Insurers prepare to comply with tax rules for offshore accountsReprints
Even as the insurance industry moves to meet the first reporting deadlines under the Foreign Account Tax Compliance Act, the law and compliance remain works in progress.
In fact, some experts still question the logic in applying the law to insurers. FATCA was passed in 2010 to combat tax evasion via the offshore transfer of funds and became effective July 1, with initial reporting set to start the first quarter of 2015.
“We feel quite confident that we're ready to respond to what we need to do,” said Craig Coit, Chicago-based deputy chief financial officer for Aon Risk Solutions.
As part of the effort to ramp up for FATCA compliance, the company added five people to its market security team, which is split between the United States and the United Kingdom. Aon also hired an outside firm to perform the validation of the required Internal Revenue Service forms.
Other brokers and insurance companies are also adding FATCA staff, according to Colleen Waddell, New York-based director, tax, for accounting and consulting firm WeiserMazars L.L.P. A daily alert showing jobs available in the FATCA arena includes insurance companies looking to hire, she said.
What began as an internal effort at Aon to characterize all of its entities grew into a full-fledged FATCA compliance team of 12 with a project leader and in-country experts and contacts overseas.
“We quickly realized that there was a very large operational component to the FATCA changes we would be required to make,” said Mr. Coit, who added that Aon had collected over 2,800 forms and contacted over 600 insurer groups that need to provide it with forms with respect to FATCA status.
All of these efforts, while arduous, have yielded some additional benefits, said Mr. Coit. These included positive changes to the company's market security platform and learning more about its own carriers and data, he said.
Much of the compliance burden has to do with the huge amount of paperwork associated with the FATCA regime.
“The burden is really with the due diligence; the collecting of tax documentation and the validation to identify counterparties,” said Tim Evans, New York-based senior, tax, with WeiserMazars.
“These forms are so complicated and they're difficult to understand,” said Denise Hintzke, New York-based tax director and global FATCA tax leader for Deloitte Tax L.L.P., who adds that she spends a great deal of time walking clients through the myriad forms.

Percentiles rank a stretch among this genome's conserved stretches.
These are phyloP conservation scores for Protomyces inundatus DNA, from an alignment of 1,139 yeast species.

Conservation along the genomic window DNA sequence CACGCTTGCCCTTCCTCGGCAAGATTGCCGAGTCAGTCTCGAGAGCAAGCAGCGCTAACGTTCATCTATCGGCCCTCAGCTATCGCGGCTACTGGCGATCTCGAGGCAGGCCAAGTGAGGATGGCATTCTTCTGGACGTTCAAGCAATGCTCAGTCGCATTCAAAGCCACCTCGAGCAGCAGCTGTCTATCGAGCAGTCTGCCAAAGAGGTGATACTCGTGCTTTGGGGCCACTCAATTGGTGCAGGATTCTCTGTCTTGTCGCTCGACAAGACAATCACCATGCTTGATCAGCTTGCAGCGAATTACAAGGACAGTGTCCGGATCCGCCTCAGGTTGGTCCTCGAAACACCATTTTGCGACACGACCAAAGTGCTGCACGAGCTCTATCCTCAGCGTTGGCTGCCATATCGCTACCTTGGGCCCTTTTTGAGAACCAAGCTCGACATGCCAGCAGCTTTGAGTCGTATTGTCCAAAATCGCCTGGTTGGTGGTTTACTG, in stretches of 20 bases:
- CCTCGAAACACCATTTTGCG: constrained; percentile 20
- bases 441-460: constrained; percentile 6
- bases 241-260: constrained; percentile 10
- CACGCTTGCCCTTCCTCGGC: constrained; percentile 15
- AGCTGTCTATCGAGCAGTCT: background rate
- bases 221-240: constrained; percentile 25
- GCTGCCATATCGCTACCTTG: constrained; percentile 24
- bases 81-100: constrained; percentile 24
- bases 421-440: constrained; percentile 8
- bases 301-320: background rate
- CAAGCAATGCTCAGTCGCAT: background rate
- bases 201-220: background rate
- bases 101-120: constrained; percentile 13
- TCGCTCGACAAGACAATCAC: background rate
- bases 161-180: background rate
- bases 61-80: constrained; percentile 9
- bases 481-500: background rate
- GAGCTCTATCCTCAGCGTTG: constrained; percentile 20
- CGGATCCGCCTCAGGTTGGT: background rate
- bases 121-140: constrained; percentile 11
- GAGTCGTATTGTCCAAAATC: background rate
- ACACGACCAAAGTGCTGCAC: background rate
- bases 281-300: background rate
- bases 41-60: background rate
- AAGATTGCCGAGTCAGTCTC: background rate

The Washington-based Council of Insurance Agents & Brokers established an online web portal on July 1. The portal is accessed through the council's website and is designed to aid insurers and brokers in complying with FATCA.
“That's where we hope our portal will be helpful. It is a bit of a chicken/egg game, in that until the enforcement begins in January, we have yet to see carriers flocking to the site,” said Joel Wood, the council's senior vice president, government affairs.
“We're working on that and do hope that it'll be a helpful tool for our members,” he said.
To alleviate some of the pressure on parties working to comply with FATCA, the IRS has designated 2014 and 2015 as a “transition period” during which time it will look for entities including insurers to make a good faith effort to meet certain compliance requirements, according to its notice 2014-33.
Those making such good faith efforts will likely not be subject to IRS enforcement for minor non-compliance, said Mr. Evans.
According to the IRS notice, however, “an entity that has not made good faith efforts to comply with the new requirements will not be given any relief from IRS enforcement during the transition period.”
While the insurance sector moves to comply with the requirements of the legislation, there are some who still believe that while well-intended, the law is being misapplied to the property/casualty insurance industry.
“We continue to assert that non-cash-value commercial insurance transactions aren't a mechanism for international tax avoidance and shouldn't be covered under FATCA,” said the Council's Mr. Wood.
“I think that FATCA had a purpose of rooting out those payments that were being made to offshore banks out of the U.S. ultimately to U.S. account holders. Does that fit the property/casualty insurance industry all that well? Not really,” said William Pauls, Washington-based partner with law firm Sutherland Asbill & Brennan L.L.P.
“We don't necessarily feel like property and casualty insurance fits within the goals of the FATCA compliance regime,” said Dwaune Dupree, Washington.-based counsel for financial policy for the Property Casualty Insurers Association of America.
“You're not buying a property/casualty policy to transfer or hide funds. You're buying it to mitigate a risk that you have, a real risk,” said Mr. Dupree.